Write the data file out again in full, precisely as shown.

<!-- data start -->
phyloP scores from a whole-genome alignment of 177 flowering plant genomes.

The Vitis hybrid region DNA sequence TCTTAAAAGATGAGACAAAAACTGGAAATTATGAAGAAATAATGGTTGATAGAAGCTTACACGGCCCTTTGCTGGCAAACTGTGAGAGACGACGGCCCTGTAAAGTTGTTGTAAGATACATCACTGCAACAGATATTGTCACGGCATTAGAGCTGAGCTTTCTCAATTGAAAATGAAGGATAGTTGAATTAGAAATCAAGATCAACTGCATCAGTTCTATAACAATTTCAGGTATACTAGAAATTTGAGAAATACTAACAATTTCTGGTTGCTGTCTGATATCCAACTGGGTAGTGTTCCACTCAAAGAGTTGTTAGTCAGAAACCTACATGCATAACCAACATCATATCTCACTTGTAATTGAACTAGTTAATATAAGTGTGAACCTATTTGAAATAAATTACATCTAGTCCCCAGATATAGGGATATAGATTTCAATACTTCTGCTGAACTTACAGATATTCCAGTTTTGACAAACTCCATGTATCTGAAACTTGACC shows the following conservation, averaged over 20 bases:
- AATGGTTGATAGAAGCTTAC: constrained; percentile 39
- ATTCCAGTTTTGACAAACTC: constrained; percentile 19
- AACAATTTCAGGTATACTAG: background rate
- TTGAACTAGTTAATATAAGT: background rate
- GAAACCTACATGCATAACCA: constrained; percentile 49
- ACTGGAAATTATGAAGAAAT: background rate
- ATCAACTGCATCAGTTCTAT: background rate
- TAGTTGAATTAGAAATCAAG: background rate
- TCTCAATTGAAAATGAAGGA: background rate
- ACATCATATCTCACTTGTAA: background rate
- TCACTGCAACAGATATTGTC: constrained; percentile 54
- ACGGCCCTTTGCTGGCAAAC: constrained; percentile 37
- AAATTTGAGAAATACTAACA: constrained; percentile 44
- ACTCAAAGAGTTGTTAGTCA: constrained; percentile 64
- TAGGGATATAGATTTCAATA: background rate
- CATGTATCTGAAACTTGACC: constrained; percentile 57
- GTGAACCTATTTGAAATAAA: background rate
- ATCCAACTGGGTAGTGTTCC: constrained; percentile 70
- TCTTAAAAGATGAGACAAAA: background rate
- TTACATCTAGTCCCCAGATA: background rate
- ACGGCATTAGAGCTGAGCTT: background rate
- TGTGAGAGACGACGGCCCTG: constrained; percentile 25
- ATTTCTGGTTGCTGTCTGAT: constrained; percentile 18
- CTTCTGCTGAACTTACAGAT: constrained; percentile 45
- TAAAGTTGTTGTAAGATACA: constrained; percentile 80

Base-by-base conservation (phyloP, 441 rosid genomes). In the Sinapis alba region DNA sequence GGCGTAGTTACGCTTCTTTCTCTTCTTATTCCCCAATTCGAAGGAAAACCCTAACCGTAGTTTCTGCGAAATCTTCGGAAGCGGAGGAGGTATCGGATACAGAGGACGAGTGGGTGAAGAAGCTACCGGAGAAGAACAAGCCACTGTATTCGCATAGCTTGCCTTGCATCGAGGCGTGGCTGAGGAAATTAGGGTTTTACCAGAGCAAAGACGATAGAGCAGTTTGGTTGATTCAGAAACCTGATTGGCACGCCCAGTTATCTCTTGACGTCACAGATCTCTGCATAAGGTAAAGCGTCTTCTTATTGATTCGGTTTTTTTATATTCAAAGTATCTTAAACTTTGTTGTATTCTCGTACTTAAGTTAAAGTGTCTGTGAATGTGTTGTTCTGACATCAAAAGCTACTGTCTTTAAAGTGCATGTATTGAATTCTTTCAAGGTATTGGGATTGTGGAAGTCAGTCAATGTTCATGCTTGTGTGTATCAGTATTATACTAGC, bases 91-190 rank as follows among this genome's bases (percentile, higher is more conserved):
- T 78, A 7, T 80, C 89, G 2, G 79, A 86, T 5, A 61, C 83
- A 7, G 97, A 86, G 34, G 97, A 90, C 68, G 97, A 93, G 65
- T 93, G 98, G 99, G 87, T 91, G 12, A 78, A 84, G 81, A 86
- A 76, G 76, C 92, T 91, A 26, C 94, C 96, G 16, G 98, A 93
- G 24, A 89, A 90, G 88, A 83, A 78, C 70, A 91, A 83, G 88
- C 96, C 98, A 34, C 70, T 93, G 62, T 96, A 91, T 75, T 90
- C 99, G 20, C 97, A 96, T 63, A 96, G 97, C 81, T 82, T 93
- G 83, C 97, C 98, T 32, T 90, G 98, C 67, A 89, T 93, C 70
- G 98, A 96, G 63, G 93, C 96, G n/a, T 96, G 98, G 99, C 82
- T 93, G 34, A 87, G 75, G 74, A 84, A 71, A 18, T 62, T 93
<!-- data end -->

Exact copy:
phyloP scores from a whole-genome alignment of 177 flowering plant genomes.

The Vitis hybrid region DNA sequence TCTTAAAAGATGAGACAAAAACTGGAAATTATGAAGAAATAATGGTTGATAGAAGCTTACACGGCCCTTTGCTGGCAAACTGTGAGAGACGACGGCCCTGTAAAGTTGTTGTAAGATACATCACTGCAACAGATATTGTCACGGCATTAGAGCTGAGCTTTCTCAATTGAAAATGAAGGATAGTTGAATTAGAAATCAAGATCAACTGCATCAGTTCTATAACAATTTCAGGTATACTAGAAATTTGAGAAATACTAACAATTTCTGGTTGCTGTCTGATATCCAACTGGGTAGTGTTCCACTCAAAGAGTTGTTAGTCAGAAACCTACATGCATAACCAACATCATATCTCACTTGTAATTGAACTAGTTAATATAAGTGTGAACCTATTTGAAATAAATTACATCTAGTCCCCAGATATAGGGATATAGATTTCAATACTTCTGCTGAACTTACAGATATTCCAGTTTTGACAAACTCCATGTATCTGAAACTTGACC shows the following conservation, averaged over 20 bases:
- AATGGTTGATAGAAGCTTAC: constrained; percentile 39
- ATTCCAGTTTTGACAAACTC: constrained; percentile 19
- AACAATTTCAGGTATACTAG: background rate
- TTGAACTAGTTAATATAAGT: background rate
- GAAACCTACATGCATAACCA: constrained; percentile 49
- ACTGGAAATTATGAAGAAAT: background rate
- ATCAACTGCATCAGTTCTAT: background rate
- TAGTTGAATTAGAAATCAAG: background rate
- TCTCAATTGAAAATGAAGGA: background rate
- ACATCATATCTCACTTGTAA: background rate
- TCACTGCAACAGATATTGTC: constrained; percentile 54
- ACGGCCCTTTGCTGGCAAAC: constrained; percentile 37
- AAATTTGAGAAATACTAACA: constrained; percentile 44
- ACTCAAAGAGTTGTTAGTCA: constrained; percentile 64
- TAGGGATATAGATTTCAATA: background rate
- CATGTATCTGAAACTTGACC: constrained; percentile 57
- GTGAACCTATTTGAAATAAA: background rate
- ATCCAACTGGGTAGTGTTCC: constrained; percentile 70
- TCTTAAAAGATGAGACAAAA: background rate
- TTACATCTAGTCCCCAGATA: background rate
- ACGGCATTAGAGCTGAGCTT: background rate
- TGTGAGAGACGACGGCCCTG: constrained; percentile 25
- ATTTCTGGTTGCTGTCTGAT: constrained; percentile 18
- CTTCTGCTGAACTTACAGAT: constrained; percentile 45
- TAAAGTTGTTGTAAGATACA: constrained; percentile 80

Base-by-base conservation (phyloP, 441 rosid genomes). In the Sinapis alba region DNA sequence GGCGTAGTTACGCTTCTTTCTCTTCTTATTCCCCAATTCGAAGGAAAACCCTAACCGTAGTTTCTGCGAAATCTTCGGAAGCGGAGGAGGTATCGGATACAGAGGACGAGTGGGTGAAGAAGCTACCGGAGAAGAACAAGCCACTGTATTCGCATAGCTTGCCTTGCATCGAGGCGTGGCTGAGGAAATTAGGGTTTTACCAGAGCAAAGACGATAGAGCAGTTTGGTTGATTCAGAAACCTGATTGGCACGCCCAGTTATCTCTTGACGTCACAGATCTCTGCATAAGGTAAAGCGTCTTCTTATTGATTCGGTTTTTTTATATTCAAAGTATCTTAAACTTTGTTGTATTCTCGTACTTAAGTTAAAGTGTCTGTGAATGTGTTGTTCTGACATCAAAAGCTACTGTCTTTAAAGTGCATGTATTGAATTCTTTCAAGGTATTGGGATTGTGGAAGTCAGTCAATGTTCATGCTTGTGTGTATCAGTATTATACTAGC, bases 91-190 rank as follows among this genome's bases (percentile, higher is more conserved):
- T 78, A 7, T 80, C 89, G 2, G 79, A 86, T 5, A 61, C 83
- A 7, G 97, A 86, G 34, G 97, A 90, C 68, G 97, A 93, G 65
- T 93, G 98, G 99, G 87, T 91, G 12, A 78, A 84, G 81, A 86
- A 76, G 76, C 92, T 91, A 26, C 94, C 96, G 16, G 98, A 93
- G 24, A 89, A 90, G 88, A 83, A 78, C 70, A 91, A 83, G 88
- C 96, C 98, A 34, C 70, T 93, G 62, T 96, A 91, T 75, T 90
- C 99, G 20, C 97, A 96, T 63, A 96, G 97, C 81, T 82, T 93
- G 83, C 97, C 98, T 32, T 90, G 98, C 67, A 89, T 93, C 70
- G 98, A 96, G 63, G 93, C 96, G n/a, T 96, G 98, G 99, C 82
- T 93, G 34, A 87, G 75, G 74, A 84, A 71, A 18, T 62, T 93